(CNN)An unarmed police officer has been shot dead while carrying out a routine traffic stop in the New Zealand city of Auckland -- the first to be killed in the line of duty in the country since 2009.
New Zealand police officer shot dead in routine traffic stop
The officer was one of two shot at after attempting to stop a car in the suburb of Massey on Friday morning, Police Commissioner Andrew Coster said at a press conference.
Police spotted the vehicle of interest on Friday, and attempted to pull it over, Coster said. But the car drove off, and police lost sight of the car, only to later find it crashed on the road.
A man got out of the car armed with a long-barreled gun and fired at police, leaving one officer dead and the other in a serious condition. The offender then got into a second car and fled with another person, Coster said.
A member of the public is being treated for minor injuries after being hit by the first car as it fled from police.
Following the incident, a manhunt was launched and schools in the immediate area were locked down. Coster said a firearm of interest has now been located and police are speaking with two people of interest. A general police arming order remains in place across Auckland.
New Zealand police generally don't carry guns. The country has a relatively low rate of gun-related crime, and incidents where police officers are killed in the line of duty are not common.
Since 1890, just 32 police officers have died from a criminal act while carrying out their duties, according to the New Zealand police website. The last to be killed was Senior Constable Len Snee, who was fatally wounded while carrying out a routine search warrant at a property in Napier in 2009.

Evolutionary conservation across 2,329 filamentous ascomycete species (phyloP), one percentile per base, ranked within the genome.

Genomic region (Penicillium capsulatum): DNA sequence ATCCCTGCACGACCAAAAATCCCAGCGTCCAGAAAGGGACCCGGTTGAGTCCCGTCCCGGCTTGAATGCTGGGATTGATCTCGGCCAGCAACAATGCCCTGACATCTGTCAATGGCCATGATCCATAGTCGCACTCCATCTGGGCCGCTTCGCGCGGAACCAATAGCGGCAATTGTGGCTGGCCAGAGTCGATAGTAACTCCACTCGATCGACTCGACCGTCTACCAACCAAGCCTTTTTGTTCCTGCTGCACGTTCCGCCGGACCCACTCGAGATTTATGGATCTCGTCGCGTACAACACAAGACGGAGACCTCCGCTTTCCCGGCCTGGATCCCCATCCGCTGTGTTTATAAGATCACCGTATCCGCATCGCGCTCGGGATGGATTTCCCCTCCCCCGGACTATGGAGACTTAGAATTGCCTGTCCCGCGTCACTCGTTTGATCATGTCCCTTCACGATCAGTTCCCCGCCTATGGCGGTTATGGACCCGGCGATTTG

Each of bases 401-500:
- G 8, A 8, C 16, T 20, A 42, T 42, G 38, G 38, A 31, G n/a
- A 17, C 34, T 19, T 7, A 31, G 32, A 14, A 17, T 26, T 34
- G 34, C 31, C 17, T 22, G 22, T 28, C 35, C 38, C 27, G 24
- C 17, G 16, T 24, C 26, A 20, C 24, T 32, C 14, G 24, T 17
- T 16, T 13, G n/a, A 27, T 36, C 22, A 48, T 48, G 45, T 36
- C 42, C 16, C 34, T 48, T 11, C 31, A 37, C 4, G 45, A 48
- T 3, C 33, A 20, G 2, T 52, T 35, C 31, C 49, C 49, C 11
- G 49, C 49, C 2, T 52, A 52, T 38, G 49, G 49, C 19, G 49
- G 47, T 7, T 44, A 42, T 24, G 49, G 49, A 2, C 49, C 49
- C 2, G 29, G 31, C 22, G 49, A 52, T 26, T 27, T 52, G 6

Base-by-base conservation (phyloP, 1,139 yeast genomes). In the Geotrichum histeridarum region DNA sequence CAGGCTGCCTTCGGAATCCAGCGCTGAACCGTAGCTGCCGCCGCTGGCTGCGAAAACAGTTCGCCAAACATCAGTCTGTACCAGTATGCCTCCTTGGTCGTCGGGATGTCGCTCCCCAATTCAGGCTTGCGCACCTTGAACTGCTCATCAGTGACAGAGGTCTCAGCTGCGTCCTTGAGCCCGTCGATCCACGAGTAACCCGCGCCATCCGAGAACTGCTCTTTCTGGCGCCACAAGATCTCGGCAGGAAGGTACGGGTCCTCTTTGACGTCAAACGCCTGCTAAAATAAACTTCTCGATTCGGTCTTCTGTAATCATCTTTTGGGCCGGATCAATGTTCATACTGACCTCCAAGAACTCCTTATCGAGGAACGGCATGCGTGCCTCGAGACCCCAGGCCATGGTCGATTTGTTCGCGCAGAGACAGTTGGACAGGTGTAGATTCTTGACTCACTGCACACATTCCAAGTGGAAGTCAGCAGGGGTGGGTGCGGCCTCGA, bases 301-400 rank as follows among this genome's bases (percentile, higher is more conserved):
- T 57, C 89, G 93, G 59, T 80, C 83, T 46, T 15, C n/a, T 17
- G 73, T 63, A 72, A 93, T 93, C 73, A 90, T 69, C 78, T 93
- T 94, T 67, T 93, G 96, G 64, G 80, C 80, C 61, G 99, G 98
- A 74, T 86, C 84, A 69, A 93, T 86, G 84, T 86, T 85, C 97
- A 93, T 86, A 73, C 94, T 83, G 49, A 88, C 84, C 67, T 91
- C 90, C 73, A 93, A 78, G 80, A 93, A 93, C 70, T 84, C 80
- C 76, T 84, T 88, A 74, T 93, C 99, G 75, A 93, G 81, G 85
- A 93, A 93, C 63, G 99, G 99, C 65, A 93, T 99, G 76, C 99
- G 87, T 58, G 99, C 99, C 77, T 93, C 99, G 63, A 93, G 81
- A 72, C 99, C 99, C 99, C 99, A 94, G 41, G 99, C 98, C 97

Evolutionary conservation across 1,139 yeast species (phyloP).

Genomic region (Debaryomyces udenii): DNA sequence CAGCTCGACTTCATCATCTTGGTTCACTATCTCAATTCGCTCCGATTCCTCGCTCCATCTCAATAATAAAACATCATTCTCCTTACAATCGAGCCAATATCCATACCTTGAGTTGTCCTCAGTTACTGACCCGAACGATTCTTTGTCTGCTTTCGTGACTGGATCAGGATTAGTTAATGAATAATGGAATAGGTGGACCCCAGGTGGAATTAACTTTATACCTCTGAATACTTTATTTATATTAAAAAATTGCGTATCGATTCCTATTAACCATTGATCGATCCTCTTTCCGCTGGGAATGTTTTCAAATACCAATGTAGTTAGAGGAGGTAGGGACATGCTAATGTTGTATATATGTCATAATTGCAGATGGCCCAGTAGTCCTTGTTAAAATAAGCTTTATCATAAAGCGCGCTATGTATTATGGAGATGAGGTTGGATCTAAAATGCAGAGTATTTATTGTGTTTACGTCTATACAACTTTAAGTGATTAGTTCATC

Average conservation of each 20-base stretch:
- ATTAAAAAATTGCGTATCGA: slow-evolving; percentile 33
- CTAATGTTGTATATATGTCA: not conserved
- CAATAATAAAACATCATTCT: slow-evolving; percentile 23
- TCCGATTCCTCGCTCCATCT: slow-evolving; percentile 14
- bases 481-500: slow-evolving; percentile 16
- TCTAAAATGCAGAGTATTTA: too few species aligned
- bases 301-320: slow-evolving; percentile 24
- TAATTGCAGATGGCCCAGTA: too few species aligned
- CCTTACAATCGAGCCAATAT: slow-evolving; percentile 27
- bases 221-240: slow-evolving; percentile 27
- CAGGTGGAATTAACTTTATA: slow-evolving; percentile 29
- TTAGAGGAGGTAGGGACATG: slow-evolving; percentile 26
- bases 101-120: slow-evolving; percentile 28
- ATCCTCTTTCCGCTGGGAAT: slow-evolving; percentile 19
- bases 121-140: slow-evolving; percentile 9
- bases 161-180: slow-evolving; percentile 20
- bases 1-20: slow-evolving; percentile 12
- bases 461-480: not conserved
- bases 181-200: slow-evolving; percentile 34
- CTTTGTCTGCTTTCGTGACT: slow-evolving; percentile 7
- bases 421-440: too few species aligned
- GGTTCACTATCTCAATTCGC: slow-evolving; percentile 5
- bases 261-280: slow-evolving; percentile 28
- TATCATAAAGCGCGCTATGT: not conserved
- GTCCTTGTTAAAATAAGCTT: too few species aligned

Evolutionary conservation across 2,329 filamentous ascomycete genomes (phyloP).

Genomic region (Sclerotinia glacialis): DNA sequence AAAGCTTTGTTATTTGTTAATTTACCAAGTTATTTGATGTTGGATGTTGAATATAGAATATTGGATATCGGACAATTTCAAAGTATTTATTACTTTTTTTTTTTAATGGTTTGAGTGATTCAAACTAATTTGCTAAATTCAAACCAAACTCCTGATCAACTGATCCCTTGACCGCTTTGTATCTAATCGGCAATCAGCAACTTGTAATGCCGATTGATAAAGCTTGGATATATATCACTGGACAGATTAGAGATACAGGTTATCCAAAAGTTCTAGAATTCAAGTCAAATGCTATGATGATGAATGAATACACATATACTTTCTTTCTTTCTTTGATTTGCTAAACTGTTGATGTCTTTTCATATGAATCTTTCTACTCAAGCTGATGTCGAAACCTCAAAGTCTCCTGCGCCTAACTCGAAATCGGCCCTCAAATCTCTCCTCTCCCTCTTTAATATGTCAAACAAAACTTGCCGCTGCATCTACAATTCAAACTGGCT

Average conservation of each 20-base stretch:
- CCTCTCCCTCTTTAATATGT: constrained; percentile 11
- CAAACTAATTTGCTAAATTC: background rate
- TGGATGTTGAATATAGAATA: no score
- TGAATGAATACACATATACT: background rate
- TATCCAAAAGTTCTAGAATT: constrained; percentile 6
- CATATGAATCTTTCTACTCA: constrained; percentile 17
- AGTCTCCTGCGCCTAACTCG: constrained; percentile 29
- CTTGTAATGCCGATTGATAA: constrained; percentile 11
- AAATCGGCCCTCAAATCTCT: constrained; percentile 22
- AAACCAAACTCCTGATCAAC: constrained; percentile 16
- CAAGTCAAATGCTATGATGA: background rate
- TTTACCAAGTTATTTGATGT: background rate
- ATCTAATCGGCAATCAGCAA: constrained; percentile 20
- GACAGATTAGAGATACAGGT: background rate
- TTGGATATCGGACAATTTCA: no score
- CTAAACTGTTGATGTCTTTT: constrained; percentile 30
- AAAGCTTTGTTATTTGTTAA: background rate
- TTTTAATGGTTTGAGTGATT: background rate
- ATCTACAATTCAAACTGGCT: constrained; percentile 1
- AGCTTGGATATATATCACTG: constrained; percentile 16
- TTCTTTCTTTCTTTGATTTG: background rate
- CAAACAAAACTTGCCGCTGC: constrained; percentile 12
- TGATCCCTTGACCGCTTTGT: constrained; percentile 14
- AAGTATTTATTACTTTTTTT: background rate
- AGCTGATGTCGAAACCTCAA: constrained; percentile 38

"This is devastating news and absolutely the worst thing for us to deal with," Coster said. "This is a terrible day for us.
"What is clear is that this incident unfolded very quickly. The incident points to the real risk our officers face as they go about their jobs every day."
The issue of whether New Zealand police officers should be armed has been the subject of intense debate in recent weeks.
Following last year's Christchurch mosque shooting, in which 51 people were killed, police launched a controversial armed response team trial in three districts.
Coster announced last week that the trial would not continue, saying the armed teams "do not align with the style of policing that New Zealanders expect."
"We police with the consent of the public, and that is a privilege," he said in a statement at the time.